I&D: 60 second interview – Clare Rowe, Inclusion Lead, Deloitte UK
60 second interview — Clare Rowe, Inclusion Lead, Deloitte UK
As part of our plans to drive forward a more inclusive vision of doing business in London, we’ve launched a series of short interviews to find out what some of our members are doing to improve inclusion and diversity (I&D) within their own organisations. Today we hear from Clare Rowe, Inclusion Lead at Deloitte UK.
Q. Why is having an inclusive and diverse working environment important to you?
At Deloitte, our ambition to be people centred and purpose driven runs through everything we do. We are committed to building a diverse firm, with an inclusive culture, and authentic, visible leaders at every level.
We want everyone to be their true authentic selves and reach their full potential. Because when our people feel like they belong, they’re better able to thrive.
Having more diversity is not only the right thing to do, it’s good for our business. Inclusive and diverse teams are more productive, have stronger working relationships and find better solutions to problems.
Q. What are some of the steps that Deloitte is taking to push this agenda forward across the organisation?
We are focusing on increasing minority representation at senior levels, and achieving our externally published targets of 40% female partners by 2030, 12% ethnicity minority and 3% Black partners by 2025. We currently have 27% female partners, and 9% ethnicity minority and 0.9% Black partners.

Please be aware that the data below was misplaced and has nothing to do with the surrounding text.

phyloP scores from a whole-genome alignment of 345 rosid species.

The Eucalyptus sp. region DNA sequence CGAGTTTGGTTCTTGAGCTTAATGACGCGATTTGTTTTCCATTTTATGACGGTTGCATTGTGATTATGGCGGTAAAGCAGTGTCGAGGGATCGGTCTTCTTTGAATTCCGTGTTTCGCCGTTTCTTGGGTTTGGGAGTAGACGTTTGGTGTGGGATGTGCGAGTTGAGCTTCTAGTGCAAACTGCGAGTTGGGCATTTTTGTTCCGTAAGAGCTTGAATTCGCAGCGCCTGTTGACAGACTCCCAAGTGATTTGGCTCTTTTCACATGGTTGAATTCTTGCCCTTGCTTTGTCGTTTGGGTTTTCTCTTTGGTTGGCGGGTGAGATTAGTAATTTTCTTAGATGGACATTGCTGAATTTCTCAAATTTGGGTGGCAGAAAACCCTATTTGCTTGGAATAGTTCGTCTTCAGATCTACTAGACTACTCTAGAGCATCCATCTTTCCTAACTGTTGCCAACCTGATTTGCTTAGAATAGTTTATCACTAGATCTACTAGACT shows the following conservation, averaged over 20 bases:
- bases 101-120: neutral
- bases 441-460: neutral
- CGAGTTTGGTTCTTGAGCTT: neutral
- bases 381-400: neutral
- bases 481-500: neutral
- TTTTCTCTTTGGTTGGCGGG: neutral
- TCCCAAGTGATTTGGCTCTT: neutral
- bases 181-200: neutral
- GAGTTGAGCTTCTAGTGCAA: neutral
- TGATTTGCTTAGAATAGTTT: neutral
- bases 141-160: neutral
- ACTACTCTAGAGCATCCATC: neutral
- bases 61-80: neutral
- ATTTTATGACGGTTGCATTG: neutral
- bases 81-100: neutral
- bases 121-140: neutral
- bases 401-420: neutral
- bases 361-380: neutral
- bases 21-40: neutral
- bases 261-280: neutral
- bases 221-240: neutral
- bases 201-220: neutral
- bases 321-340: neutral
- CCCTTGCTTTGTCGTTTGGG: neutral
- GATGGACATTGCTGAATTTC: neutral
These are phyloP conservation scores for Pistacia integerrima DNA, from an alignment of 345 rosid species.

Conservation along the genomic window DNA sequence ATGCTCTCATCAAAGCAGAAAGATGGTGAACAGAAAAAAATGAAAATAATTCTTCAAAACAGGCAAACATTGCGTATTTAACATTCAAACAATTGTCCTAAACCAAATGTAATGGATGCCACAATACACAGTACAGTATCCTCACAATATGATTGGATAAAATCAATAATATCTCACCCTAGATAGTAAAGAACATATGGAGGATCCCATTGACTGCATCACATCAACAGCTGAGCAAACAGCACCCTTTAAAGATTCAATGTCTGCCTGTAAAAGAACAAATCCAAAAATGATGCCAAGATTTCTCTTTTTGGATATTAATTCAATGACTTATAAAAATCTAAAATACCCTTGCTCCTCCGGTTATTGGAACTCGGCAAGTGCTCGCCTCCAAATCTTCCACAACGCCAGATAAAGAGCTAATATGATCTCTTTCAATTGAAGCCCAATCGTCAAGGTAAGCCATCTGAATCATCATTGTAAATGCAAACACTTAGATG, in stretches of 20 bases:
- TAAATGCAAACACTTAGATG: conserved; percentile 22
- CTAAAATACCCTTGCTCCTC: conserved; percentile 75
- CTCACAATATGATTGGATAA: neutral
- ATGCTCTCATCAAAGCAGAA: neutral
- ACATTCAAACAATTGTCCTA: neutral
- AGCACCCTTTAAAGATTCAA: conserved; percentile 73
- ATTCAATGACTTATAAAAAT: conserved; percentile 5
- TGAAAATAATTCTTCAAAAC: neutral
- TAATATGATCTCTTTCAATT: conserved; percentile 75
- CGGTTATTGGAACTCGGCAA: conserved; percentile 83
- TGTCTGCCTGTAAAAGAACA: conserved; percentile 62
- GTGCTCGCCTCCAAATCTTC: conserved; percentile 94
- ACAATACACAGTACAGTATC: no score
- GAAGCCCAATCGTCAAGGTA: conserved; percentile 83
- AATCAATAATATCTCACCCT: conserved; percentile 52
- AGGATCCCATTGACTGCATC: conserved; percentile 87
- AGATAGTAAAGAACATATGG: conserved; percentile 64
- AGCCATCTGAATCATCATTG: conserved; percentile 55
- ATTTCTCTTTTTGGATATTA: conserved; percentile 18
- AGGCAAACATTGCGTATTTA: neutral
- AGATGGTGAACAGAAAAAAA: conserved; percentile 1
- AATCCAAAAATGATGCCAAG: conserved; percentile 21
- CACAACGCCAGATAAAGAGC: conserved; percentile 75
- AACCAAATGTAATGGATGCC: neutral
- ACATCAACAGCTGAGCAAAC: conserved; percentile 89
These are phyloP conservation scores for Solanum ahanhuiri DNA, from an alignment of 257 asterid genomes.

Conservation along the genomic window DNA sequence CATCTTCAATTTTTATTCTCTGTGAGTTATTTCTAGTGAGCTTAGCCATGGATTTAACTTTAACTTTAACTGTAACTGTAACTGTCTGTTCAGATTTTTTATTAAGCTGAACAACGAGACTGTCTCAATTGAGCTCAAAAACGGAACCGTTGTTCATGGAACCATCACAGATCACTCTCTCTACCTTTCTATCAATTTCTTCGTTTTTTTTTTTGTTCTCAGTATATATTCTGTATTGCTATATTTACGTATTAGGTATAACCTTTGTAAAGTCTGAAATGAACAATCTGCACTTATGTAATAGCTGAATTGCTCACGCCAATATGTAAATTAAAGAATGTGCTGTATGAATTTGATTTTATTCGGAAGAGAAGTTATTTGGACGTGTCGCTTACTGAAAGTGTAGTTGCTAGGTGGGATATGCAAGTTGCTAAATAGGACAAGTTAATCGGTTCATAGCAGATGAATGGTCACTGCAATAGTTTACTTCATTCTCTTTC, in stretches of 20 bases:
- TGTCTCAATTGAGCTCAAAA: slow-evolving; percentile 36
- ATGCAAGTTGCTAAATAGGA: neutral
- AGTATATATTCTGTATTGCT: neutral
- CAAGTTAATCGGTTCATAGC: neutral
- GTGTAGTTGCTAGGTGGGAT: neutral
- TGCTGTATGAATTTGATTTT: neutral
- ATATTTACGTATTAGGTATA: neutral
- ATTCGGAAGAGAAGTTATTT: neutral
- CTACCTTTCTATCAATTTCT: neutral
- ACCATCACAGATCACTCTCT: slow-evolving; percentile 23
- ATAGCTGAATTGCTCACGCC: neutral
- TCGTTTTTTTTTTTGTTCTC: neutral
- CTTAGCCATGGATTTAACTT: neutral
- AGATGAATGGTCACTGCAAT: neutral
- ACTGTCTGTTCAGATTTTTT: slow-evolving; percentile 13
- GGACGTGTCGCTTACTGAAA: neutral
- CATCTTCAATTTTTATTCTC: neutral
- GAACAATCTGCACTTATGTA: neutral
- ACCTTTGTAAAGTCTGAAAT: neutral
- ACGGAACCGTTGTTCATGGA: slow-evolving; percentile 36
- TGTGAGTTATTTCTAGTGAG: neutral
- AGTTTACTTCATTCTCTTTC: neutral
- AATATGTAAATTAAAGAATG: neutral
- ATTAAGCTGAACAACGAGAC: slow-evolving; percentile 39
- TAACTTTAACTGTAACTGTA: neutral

In addition to our focus on gender and ethnicity, we also focus on disability and neurodiversity, LGBTQ+ inclusion and social mobility. But while targets help maintain our focus, we know that what’s really important is ensuring we have the right interventions in place to attract, retain and promote people from under-represented groups.
We are also committed to identifying and removing barriers to inclusion — ensuring it’s embedded across our core policies and processes, in the way that our people lead, and ensuring everyone understands their role in fostering an inclusive environment.
Q. When it comes to improving diversity at a senior level, what does Deloitte do to support people from under-represented groups in their journey to the top?
Our overarching inclusion strategy takes an ‘inclusion first’ approach, ensuring it is fully embedded in our people agenda, such as ensuring objectivity in our talent management activities and using data to help us understand the representation of under-represented groups in our pipelines for promotion. We also have specific action plans for each of our focus areas, recognising that different under-represented groups may require different interventions and support.
A great example is our Future Leaders Programme which launched in June 2022. This nine-month programme has the aim of specifically supporting women and ethnic minorities through their progression and development journey at the firm, providing a sustainable diverse pipeline of talent for senior roles. 500 women and ethnic minority colleagues from manager to director level joined the first cohort, which is providing them with a tailored development programme and senior sponsorship.
Q. Deloitte hosted the world’s first LGBTQ+ VR museum in November. What was the response?